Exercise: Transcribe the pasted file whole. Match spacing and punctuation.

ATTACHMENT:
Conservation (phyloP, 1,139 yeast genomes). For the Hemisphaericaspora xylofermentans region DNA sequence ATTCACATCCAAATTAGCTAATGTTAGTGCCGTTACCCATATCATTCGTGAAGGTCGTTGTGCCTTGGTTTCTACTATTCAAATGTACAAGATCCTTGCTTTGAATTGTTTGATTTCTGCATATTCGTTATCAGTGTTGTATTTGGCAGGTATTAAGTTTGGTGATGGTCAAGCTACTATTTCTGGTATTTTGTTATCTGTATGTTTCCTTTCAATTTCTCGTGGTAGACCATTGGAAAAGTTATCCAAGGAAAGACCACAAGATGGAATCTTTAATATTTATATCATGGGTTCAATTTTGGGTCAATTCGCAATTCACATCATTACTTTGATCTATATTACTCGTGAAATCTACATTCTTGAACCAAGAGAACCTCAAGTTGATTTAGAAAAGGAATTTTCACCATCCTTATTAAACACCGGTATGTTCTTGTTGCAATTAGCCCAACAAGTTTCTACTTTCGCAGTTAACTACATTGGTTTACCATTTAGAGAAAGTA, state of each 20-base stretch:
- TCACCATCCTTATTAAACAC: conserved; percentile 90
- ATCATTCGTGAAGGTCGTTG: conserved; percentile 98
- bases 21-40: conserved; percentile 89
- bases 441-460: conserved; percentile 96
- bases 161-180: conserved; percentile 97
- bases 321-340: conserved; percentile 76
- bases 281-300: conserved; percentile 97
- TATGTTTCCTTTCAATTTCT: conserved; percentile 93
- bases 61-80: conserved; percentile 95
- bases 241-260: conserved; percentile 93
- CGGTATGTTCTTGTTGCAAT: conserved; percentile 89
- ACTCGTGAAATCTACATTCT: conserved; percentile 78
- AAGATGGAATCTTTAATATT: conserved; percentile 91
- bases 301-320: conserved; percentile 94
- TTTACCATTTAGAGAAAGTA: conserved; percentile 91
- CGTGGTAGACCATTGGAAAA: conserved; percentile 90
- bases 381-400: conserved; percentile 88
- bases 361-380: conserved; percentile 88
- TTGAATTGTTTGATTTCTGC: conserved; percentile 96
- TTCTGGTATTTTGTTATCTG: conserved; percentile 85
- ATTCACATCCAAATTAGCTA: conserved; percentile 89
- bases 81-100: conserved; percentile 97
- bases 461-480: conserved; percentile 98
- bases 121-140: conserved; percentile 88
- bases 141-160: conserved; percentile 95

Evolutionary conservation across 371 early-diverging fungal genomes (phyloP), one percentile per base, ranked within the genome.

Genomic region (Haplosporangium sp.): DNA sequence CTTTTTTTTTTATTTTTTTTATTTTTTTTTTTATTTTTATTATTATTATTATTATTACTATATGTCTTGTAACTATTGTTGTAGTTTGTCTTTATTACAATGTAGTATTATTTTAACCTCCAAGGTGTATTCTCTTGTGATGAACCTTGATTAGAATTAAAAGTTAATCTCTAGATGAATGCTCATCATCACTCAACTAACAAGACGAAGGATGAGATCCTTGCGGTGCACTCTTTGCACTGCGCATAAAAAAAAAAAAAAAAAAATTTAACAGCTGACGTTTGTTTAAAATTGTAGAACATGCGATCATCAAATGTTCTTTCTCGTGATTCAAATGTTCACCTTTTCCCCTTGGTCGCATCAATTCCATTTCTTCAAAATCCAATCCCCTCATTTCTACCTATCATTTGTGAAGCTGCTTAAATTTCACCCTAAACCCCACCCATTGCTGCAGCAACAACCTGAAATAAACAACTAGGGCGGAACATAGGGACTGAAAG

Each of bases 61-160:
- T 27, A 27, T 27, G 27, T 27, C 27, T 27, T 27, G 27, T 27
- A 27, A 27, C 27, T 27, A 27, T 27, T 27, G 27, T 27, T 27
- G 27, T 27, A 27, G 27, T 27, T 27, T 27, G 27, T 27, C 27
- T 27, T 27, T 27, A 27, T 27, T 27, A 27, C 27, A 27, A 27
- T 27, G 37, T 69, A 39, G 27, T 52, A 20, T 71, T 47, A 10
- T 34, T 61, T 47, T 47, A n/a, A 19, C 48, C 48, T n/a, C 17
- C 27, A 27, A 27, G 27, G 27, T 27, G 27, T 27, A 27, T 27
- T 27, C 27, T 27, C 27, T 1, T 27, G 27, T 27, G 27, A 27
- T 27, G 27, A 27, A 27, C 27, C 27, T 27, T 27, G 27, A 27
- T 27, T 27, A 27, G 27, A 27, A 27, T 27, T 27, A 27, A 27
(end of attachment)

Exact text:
Conservation (phyloP, 1,139 yeast genomes). For the Hemisphaericaspora xylofermentans region DNA sequence ATTCACATCCAAATTAGCTAATGTTAGTGCCGTTACCCATATCATTCGTGAAGGTCGTTGTGCCTTGGTTTCTACTATTCAAATGTACAAGATCCTTGCTTTGAATTGTTTGATTTCTGCATATTCGTTATCAGTGTTGTATTTGGCAGGTATTAAGTTTGGTGATGGTCAAGCTACTATTTCTGGTATTTTGTTATCTGTATGTTTCCTTTCAATTTCTCGTGGTAGACCATTGGAAAAGTTATCCAAGGAAAGACCACAAGATGGAATCTTTAATATTTATATCATGGGTTCAATTTTGGGTCAATTCGCAATTCACATCATTACTTTGATCTATATTACTCGTGAAATCTACATTCTTGAACCAAGAGAACCTCAAGTTGATTTAGAAAAGGAATTTTCACCATCCTTATTAAACACCGGTATGTTCTTGTTGCAATTAGCCCAACAAGTTTCTACTTTCGCAGTTAACTACATTGGTTTACCATTTAGAGAAAGTA, state of each 20-base stretch:
- TCACCATCCTTATTAAACAC: conserved; percentile 90
- ATCATTCGTGAAGGTCGTTG: conserved; percentile 98
- bases 21-40: conserved; percentile 89
- bases 441-460: conserved; percentile 96
- bases 161-180: conserved; percentile 97
- bases 321-340: conserved; percentile 76
- bases 281-300: conserved; percentile 97
- TATGTTTCCTTTCAATTTCT: conserved; percentile 93
- bases 61-80: conserved; percentile 95
- bases 241-260: conserved; percentile 93
- CGGTATGTTCTTGTTGCAAT: conserved; percentile 89
- ACTCGTGAAATCTACATTCT: conserved; percentile 78
- AAGATGGAATCTTTAATATT: conserved; percentile 91
- bases 301-320: conserved; percentile 94
- TTTACCATTTAGAGAAAGTA: conserved; percentile 91
- CGTGGTAGACCATTGGAAAA: conserved; percentile 90
- bases 381-400: conserved; percentile 88
- bases 361-380: conserved; percentile 88
- TTGAATTGTTTGATTTCTGC: conserved; percentile 96
- TTCTGGTATTTTGTTATCTG: conserved; percentile 85
- ATTCACATCCAAATTAGCTA: conserved; percentile 89
- bases 81-100: conserved; percentile 97
- bases 461-480: conserved; percentile 98
- bases 121-140: conserved; percentile 88
- bases 141-160: conserved; percentile 95

Evolutionary conservation across 371 early-diverging fungal genomes (phyloP), one percentile per base, ranked within the genome.

Genomic region (Haplosporangium sp.): DNA sequence CTTTTTTTTTTATTTTTTTTATTTTTTTTTTTATTTTTATTATTATTATTATTATTACTATATGTCTTGTAACTATTGTTGTAGTTTGTCTTTATTACAATGTAGTATTATTTTAACCTCCAAGGTGTATTCTCTTGTGATGAACCTTGATTAGAATTAAAAGTTAATCTCTAGATGAATGCTCATCATCACTCAACTAACAAGACGAAGGATGAGATCCTTGCGGTGCACTCTTTGCACTGCGCATAAAAAAAAAAAAAAAAAAATTTAACAGCTGACGTTTGTTTAAAATTGTAGAACATGCGATCATCAAATGTTCTTTCTCGTGATTCAAATGTTCACCTTTTCCCCTTGGTCGCATCAATTCCATTTCTTCAAAATCCAATCCCCTCATTTCTACCTATCATTTGTGAAGCTGCTTAAATTTCACCCTAAACCCCACCCATTGCTGCAGCAACAACCTGAAATAAACAACTAGGGCGGAACATAGGGACTGAAAG

Each of bases 61-160:
- T 27, A 27, T 27, G 27, T 27, C 27, T 27, T 27, G 27, T 27
- A 27, A 27, C 27, T 27, A 27, T 27, T 27, G 27, T 27, T 27
- G 27, T 27, A 27, G 27, T 27, T 27, T 27, G 27, T 27, C 27
- T 27, T 27, T 27, A 27, T 27, T 27, A 27, C 27, A 27, A 27
- T 27, G 37, T 69, A 39, G 27, T 52, A 20, T 71, T 47, A 10
- T 34, T 61, T 47, T 47, A n/a, A 19, C 48, C 48, T n/a, C 17
- C 27, A 27, A 27, G 27, G 27, T 27, G 27, T 27, A 27, T 27
- T 27, C 27, T 27, C 27, T 1, T 27, G 27, T 27, G 27, A 27
- T 27, G 27, A 27, A 27, C 27, C 27, T 27, T 27, G 27, A 27
- T 27, T 27, A 27, G 27, A 27, A 27, T 27, T 27, A 27, A 27